Password manager: https://bitwarden.com
Comms: https://www.matrix.org (Any client will do, the official is https://element.io/get-started)
Video-conferencing: https://meet.jit.si
External Backups: https://backblaze.com
Nice list, here is mine:

Email (incl basic webhosting): https://fastmail.com (excellent service)
Password manager: https://keepassxc.org/ (offline)
Messaging: https://signal.org/en/
External Backups: https://spideroak.com/
Maps: https://www.openstreetmap.org/
Phone Maps: https://osmand.net/
Phone Authenticator: https://freeotp.github.io/

I still end up using a few google services (maps, youtube) occasionally, but generally not as a logged-in customer.
Ah, I mustn't forget! If any of you is involved with the FOSS community and needs of infrastructure, please also look at: https://fosshost.org
Quoting: no_information_hereI learned not to trust Google quite a while ago, but it is certainly hard for regular people to avoid its services.

Quoting: ArehandoroEmail: https://www.posteo.de
Nextcloud: https://www.thegood.cloud
Article vault: https://www.wallabag.it
Password manager: https://bitwarden.com
Comms: https://www.matrix.org (Any client will do, the official is https://element.io/get-started)
Video-conferencing: https://meet.jit.si
External Backups: https://backblaze.com
Nice list, here is mine:

Email (incl basic webhosting): https://fastmail.com (excellent service)
Password manager: https://keepassxc.org/ (offline)
Messaging: https://signal.org/en/
External Backups: https://spideroak.com/
Maps: https://www.openstreetmap.org/
Phone Maps: https://osmand.net/
Phone Authenticator: https://freeotp.github.io/

I still end up using a few google services (maps, youtube) occasionally, but generally not as a logged-in customer.

Yeah, the hardest for me is definitely maps. I use openstreetmaps a lot, but the commodity to search by postcode in the UK, having updated bars/restaurants (pre-Covid19) and so on makes it a must in comparison. For bike touring and hiking though, and offline maps, osmandMaps is much, much better.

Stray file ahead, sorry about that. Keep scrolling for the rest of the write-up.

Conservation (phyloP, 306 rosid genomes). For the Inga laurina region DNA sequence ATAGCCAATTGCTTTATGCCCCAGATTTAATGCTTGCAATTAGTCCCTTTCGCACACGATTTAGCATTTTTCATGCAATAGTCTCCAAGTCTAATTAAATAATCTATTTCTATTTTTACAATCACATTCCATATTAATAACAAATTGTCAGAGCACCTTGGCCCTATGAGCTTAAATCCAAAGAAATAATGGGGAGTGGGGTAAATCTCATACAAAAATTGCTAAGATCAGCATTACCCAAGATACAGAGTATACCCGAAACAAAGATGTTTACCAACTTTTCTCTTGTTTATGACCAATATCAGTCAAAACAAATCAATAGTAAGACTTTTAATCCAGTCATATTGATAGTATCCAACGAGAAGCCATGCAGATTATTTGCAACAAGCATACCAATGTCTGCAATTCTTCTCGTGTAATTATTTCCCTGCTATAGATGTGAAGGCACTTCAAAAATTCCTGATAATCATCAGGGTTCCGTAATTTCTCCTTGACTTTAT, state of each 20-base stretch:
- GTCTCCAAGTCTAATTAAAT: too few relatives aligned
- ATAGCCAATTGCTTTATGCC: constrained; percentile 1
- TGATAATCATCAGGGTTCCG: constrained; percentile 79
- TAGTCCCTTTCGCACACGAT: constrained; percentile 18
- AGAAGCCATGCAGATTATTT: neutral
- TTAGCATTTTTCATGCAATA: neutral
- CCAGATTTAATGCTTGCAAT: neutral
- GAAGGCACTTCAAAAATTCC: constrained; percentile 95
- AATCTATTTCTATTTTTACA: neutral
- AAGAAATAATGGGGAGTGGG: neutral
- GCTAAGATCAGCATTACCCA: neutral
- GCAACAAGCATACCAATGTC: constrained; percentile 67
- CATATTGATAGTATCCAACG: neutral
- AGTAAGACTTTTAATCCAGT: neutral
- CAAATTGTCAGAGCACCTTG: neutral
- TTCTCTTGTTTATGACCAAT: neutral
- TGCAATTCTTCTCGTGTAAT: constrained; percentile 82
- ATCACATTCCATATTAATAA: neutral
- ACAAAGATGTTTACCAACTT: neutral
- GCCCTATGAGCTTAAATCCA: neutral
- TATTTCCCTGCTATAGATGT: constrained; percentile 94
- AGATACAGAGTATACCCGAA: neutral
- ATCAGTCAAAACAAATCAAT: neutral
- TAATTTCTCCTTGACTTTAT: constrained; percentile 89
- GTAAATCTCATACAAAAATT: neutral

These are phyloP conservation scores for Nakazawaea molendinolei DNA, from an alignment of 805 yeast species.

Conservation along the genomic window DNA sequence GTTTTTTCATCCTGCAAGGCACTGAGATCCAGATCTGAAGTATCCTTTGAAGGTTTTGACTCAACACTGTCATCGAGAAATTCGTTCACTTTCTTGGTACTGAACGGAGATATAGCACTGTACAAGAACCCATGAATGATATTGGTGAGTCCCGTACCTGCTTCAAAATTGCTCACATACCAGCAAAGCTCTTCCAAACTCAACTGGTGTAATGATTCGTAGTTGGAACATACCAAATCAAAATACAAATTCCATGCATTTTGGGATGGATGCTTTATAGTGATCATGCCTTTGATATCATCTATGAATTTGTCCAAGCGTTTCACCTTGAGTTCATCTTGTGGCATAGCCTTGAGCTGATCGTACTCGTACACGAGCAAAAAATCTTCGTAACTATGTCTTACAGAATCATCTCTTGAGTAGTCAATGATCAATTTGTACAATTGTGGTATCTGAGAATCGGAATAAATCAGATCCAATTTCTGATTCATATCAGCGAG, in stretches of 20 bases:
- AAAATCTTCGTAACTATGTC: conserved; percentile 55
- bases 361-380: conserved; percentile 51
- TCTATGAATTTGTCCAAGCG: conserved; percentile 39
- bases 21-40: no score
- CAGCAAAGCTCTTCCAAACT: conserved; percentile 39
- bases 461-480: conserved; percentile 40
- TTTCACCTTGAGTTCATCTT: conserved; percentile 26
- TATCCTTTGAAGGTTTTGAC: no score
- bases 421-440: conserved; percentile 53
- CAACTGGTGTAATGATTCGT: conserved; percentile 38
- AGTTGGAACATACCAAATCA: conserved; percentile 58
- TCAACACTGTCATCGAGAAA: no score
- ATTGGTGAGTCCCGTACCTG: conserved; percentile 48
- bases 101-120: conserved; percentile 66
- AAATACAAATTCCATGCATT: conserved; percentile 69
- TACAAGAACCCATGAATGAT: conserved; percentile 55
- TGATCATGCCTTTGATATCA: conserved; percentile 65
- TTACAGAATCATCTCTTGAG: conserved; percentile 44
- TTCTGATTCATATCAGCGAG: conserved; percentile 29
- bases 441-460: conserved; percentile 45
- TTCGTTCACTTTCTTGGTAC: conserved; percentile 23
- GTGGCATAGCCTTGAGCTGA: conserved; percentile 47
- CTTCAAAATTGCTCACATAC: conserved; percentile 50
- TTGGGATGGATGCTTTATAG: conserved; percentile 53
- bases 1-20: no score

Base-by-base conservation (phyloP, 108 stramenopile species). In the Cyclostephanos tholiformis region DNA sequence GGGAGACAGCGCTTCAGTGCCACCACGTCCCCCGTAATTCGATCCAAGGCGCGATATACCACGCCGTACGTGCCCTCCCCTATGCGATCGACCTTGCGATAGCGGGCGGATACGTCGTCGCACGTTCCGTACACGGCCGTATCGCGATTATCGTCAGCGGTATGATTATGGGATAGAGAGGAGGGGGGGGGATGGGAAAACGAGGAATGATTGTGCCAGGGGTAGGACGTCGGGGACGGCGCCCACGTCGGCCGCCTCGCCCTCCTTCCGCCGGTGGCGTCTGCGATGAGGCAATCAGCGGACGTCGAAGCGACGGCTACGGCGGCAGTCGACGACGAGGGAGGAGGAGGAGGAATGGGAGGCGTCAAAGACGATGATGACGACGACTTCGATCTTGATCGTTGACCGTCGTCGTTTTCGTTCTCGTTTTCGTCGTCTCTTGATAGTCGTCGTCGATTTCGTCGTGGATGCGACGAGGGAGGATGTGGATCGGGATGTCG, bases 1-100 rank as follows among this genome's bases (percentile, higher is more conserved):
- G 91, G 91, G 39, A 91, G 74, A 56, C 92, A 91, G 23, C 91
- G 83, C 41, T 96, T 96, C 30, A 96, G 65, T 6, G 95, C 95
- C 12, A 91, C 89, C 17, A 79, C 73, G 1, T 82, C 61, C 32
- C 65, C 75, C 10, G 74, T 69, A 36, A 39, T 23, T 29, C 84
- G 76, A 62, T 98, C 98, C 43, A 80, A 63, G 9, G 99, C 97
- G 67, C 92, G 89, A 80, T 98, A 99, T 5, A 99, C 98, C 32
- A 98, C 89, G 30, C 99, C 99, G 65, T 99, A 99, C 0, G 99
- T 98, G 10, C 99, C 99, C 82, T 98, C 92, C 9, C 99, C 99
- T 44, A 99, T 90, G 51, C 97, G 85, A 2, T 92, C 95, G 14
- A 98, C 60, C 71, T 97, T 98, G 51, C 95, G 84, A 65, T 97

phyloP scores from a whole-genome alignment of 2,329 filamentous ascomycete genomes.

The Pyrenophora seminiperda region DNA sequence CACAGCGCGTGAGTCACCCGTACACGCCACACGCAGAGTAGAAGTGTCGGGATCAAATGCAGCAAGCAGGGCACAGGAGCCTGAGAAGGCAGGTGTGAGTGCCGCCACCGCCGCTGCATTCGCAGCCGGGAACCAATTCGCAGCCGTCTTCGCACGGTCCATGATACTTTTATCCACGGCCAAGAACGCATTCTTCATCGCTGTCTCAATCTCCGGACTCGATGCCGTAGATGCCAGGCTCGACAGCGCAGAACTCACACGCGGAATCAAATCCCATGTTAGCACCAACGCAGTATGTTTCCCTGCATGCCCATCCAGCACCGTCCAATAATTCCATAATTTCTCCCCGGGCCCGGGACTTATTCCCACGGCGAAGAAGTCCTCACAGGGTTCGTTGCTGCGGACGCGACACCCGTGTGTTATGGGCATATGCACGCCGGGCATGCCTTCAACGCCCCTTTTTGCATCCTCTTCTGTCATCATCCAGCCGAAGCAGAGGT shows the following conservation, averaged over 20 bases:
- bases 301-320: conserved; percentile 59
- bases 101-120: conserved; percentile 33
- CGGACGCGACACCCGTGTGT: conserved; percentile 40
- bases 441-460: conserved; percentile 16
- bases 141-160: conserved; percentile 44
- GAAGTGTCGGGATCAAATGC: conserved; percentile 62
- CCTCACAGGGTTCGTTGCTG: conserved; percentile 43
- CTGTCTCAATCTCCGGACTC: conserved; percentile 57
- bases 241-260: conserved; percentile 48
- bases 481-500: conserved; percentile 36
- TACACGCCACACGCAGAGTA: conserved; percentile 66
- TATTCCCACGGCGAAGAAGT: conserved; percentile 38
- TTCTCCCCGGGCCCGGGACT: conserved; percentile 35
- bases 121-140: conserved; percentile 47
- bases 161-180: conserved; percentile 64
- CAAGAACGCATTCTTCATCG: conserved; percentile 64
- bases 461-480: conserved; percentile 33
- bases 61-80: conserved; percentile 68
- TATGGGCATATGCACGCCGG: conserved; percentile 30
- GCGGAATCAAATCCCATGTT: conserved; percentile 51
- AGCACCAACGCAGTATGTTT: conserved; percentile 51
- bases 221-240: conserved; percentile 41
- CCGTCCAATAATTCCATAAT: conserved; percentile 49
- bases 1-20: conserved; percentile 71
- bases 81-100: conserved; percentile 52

F.Ultra 8 Feb
Quoting: kerossinGoogle is great at coming up with new tech solutions and running systems at a global scale but boy do they suck at supporting their customers. We've seen this countless on YouTube with dubious DMCA claims taking down channels and only after a big enough uproar do things get looked at by someone at Google.

At this rate Google will make the owner of https://killedbygoogle.com/ bankrupt because of constantly having to upgrade the hosting plan to accommodate all the dead Google projects lol.

Also, Liam makes a good point about relying on one provider for a lot of things. While it is convenient having one account but the risk of losing everything is too high. At the very least moving your email to a different provider might be good enough since email is used as a recovery method for most services so you could also lose access to other non-Google accounts if Google decides to terminate your account.

Not trying to defend Google here (I have no love for them) but the problem on Youtube is the DMCA itself and not Google/YouTube. As a provider you are not allowed to judge if a DMCA request is valid or fraudulent, you have to obey the request at all times.
Quoting: ArehandoroStill a long way ahead, at least another year for proper delivery, but people willing to get off Google in their smartphones could look into the Librem 5, or PinePhone if someone isn't a heavy phone user because the performance is still under par. Real Linux smartphones are around the corner, and we all know they're the future.

Just saying: I'm posting from a Sony XPeria XA2, running Sailfish OS. If that's not "real Linux", then I don't know what else.
TheSHEEEP 8 Feb
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Quoting: F.UltraNot trying to defend Google here (I have no love for them) but the problem on Youtube is the DMCA itself and not Google/YouTube. As a provider you are not allowed to judge if a DMCA request is valid or fraudulent, you have to obey the request at all times.
Yes and no.
YouTube only has to enable such tools for the industry because they are reliant on ad revenue from the industry. Other services that function without ad revenue are much friendlier towards content creators and not so much towards others.

Of course, there are some legal concerns about copyright here, but those would not have to be ruled in favor of the plaintiff by default as is the case on Google. It is absurdly easy to file a DMCA request, but next to impossible to fight it, even if it is nonsense - every content creator can sing you a song about this.
It should be exactly the other way around.

That anyone can just file such a claim and the video gets taken down immediately is totally bonkers.


Last edited by TheSHEEEP on 8 February 2021 at 7:22 pm UTC